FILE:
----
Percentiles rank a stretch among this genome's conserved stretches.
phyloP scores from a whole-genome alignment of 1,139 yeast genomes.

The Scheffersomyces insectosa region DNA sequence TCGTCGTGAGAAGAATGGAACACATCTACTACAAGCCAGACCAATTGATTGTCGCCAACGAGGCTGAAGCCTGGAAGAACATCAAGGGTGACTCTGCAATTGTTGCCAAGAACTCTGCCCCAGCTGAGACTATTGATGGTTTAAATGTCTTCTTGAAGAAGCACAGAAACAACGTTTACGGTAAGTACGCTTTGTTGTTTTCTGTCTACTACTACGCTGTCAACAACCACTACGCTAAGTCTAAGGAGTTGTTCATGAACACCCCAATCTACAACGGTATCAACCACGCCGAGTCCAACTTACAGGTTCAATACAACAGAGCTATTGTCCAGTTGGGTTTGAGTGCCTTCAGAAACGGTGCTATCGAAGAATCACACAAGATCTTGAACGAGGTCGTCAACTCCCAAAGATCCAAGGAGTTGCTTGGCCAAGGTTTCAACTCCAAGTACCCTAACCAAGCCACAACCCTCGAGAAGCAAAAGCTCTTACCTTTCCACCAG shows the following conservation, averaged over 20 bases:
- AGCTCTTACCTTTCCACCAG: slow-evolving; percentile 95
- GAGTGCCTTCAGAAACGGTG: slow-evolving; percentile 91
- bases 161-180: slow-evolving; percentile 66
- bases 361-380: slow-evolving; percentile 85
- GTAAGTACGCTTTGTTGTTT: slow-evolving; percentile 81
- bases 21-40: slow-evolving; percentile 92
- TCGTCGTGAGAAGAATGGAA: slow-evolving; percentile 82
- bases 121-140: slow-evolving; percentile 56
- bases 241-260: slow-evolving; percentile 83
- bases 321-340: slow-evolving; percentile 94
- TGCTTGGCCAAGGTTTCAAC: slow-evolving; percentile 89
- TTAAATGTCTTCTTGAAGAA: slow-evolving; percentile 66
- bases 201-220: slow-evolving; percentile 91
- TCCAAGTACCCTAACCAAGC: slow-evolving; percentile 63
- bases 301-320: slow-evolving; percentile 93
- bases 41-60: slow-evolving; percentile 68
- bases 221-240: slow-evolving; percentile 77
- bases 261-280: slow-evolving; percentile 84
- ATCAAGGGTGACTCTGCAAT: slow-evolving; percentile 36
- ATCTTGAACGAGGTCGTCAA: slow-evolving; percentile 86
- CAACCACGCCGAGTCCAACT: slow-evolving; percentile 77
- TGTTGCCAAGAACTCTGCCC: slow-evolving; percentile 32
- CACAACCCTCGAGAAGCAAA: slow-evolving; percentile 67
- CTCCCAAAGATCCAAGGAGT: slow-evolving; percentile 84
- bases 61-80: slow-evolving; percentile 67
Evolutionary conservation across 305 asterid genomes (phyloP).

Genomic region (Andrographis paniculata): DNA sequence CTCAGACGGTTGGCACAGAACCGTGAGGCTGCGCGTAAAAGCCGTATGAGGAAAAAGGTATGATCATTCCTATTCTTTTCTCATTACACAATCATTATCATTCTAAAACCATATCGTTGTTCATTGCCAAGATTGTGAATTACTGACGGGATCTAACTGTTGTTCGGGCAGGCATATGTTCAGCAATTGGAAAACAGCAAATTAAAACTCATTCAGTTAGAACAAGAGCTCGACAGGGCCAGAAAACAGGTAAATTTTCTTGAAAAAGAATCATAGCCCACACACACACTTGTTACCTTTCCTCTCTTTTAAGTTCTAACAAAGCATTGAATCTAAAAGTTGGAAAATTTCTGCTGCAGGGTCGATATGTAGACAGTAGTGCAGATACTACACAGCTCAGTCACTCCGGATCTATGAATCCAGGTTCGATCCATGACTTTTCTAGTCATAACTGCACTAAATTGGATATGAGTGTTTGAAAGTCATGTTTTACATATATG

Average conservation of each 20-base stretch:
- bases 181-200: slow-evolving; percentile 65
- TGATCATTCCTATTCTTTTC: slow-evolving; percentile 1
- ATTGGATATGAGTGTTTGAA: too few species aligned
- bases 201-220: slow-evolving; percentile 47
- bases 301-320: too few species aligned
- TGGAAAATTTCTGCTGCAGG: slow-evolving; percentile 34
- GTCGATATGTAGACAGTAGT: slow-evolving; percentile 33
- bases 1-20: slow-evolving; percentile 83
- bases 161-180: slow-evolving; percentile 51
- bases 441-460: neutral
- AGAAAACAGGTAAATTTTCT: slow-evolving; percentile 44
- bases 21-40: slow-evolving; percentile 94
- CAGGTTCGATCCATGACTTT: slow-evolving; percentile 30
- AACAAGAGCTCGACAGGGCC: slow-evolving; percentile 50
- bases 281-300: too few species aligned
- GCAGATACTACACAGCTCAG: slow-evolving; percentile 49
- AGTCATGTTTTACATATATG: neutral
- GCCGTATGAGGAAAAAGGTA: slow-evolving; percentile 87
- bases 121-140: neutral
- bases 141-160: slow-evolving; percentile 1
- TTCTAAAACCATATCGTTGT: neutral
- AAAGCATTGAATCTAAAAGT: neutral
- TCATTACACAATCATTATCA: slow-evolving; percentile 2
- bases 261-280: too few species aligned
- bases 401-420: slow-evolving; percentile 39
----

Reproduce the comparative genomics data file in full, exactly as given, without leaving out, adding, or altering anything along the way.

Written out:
Percentiles rank a stretch among this genome's conserved stretches.
phyloP scores from a whole-genome alignment of 1,139 yeast genomes.

The Scheffersomyces insectosa region DNA sequence TCGTCGTGAGAAGAATGGAACACATCTACTACAAGCCAGACCAATTGATTGTCGCCAACGAGGCTGAAGCCTGGAAGAACATCAAGGGTGACTCTGCAATTGTTGCCAAGAACTCTGCCCCAGCTGAGACTATTGATGGTTTAAATGTCTTCTTGAAGAAGCACAGAAACAACGTTTACGGTAAGTACGCTTTGTTGTTTTCTGTCTACTACTACGCTGTCAACAACCACTACGCTAAGTCTAAGGAGTTGTTCATGAACACCCCAATCTACAACGGTATCAACCACGCCGAGTCCAACTTACAGGTTCAATACAACAGAGCTATTGTCCAGTTGGGTTTGAGTGCCTTCAGAAACGGTGCTATCGAAGAATCACACAAGATCTTGAACGAGGTCGTCAACTCCCAAAGATCCAAGGAGTTGCTTGGCCAAGGTTTCAACTCCAAGTACCCTAACCAAGCCACAACCCTCGAGAAGCAAAAGCTCTTACCTTTCCACCAG shows the following conservation, averaged over 20 bases:
- AGCTCTTACCTTTCCACCAG: slow-evolving; percentile 95
- GAGTGCCTTCAGAAACGGTG: slow-evolving; percentile 91
- bases 161-180: slow-evolving; percentile 66
- bases 361-380: slow-evolving; percentile 85
- GTAAGTACGCTTTGTTGTTT: slow-evolving; percentile 81
- bases 21-40: slow-evolving; percentile 92
- TCGTCGTGAGAAGAATGGAA: slow-evolving; percentile 82
- bases 121-140: slow-evolving; percentile 56
- bases 241-260: slow-evolving; percentile 83
- bases 321-340: slow-evolving; percentile 94
- TGCTTGGCCAAGGTTTCAAC: slow-evolving; percentile 89
- TTAAATGTCTTCTTGAAGAA: slow-evolving; percentile 66
- bases 201-220: slow-evolving; percentile 91
- TCCAAGTACCCTAACCAAGC: slow-evolving; percentile 63
- bases 301-320: slow-evolving; percentile 93
- bases 41-60: slow-evolving; percentile 68
- bases 221-240: slow-evolving; percentile 77
- bases 261-280: slow-evolving; percentile 84
- ATCAAGGGTGACTCTGCAAT: slow-evolving; percentile 36
- ATCTTGAACGAGGTCGTCAA: slow-evolving; percentile 86
- CAACCACGCCGAGTCCAACT: slow-evolving; percentile 77
- TGTTGCCAAGAACTCTGCCC: slow-evolving; percentile 32
- CACAACCCTCGAGAAGCAAA: slow-evolving; percentile 67
- CTCCCAAAGATCCAAGGAGT: slow-evolving; percentile 84
- bases 61-80: slow-evolving; percentile 67
Evolutionary conservation across 305 asterid genomes (phyloP).

Genomic region (Andrographis paniculata): DNA sequence CTCAGACGGTTGGCACAGAACCGTGAGGCTGCGCGTAAAAGCCGTATGAGGAAAAAGGTATGATCATTCCTATTCTTTTCTCATTACACAATCATTATCATTCTAAAACCATATCGTTGTTCATTGCCAAGATTGTGAATTACTGACGGGATCTAACTGTTGTTCGGGCAGGCATATGTTCAGCAATTGGAAAACAGCAAATTAAAACTCATTCAGTTAGAACAAGAGCTCGACAGGGCCAGAAAACAGGTAAATTTTCTTGAAAAAGAATCATAGCCCACACACACACTTGTTACCTTTCCTCTCTTTTAAGTTCTAACAAAGCATTGAATCTAAAAGTTGGAAAATTTCTGCTGCAGGGTCGATATGTAGACAGTAGTGCAGATACTACACAGCTCAGTCACTCCGGATCTATGAATCCAGGTTCGATCCATGACTTTTCTAGTCATAACTGCACTAAATTGGATATGAGTGTTTGAAAGTCATGTTTTACATATATG

Average conservation of each 20-base stretch:
- bases 181-200: slow-evolving; percentile 65
- TGATCATTCCTATTCTTTTC: slow-evolving; percentile 1
- ATTGGATATGAGTGTTTGAA: too few species aligned
- bases 201-220: slow-evolving; percentile 47
- bases 301-320: too few species aligned
- TGGAAAATTTCTGCTGCAGG: slow-evolving; percentile 34
- GTCGATATGTAGACAGTAGT: slow-evolving; percentile 33
- bases 1-20: slow-evolving; percentile 83
- bases 161-180: slow-evolving; percentile 51
- bases 441-460: neutral
- AGAAAACAGGTAAATTTTCT: slow-evolving; percentile 44
- bases 21-40: slow-evolving; percentile 94
- CAGGTTCGATCCATGACTTT: slow-evolving; percentile 30
- AACAAGAGCTCGACAGGGCC: slow-evolving; percentile 50
- bases 281-300: too few species aligned
- GCAGATACTACACAGCTCAG: slow-evolving; percentile 49
- AGTCATGTTTTACATATATG: neutral
- GCCGTATGAGGAAAAAGGTA: slow-evolving; percentile 87
- bases 121-140: neutral
- bases 141-160: slow-evolving; percentile 1
- TTCTAAAACCATATCGTTGT: neutral
- AAAGCATTGAATCTAAAAGT: neutral
- TCATTACACAATCATTATCA: slow-evolving; percentile 2
- bases 261-280: too few species aligned
- bases 401-420: slow-evolving; percentile 39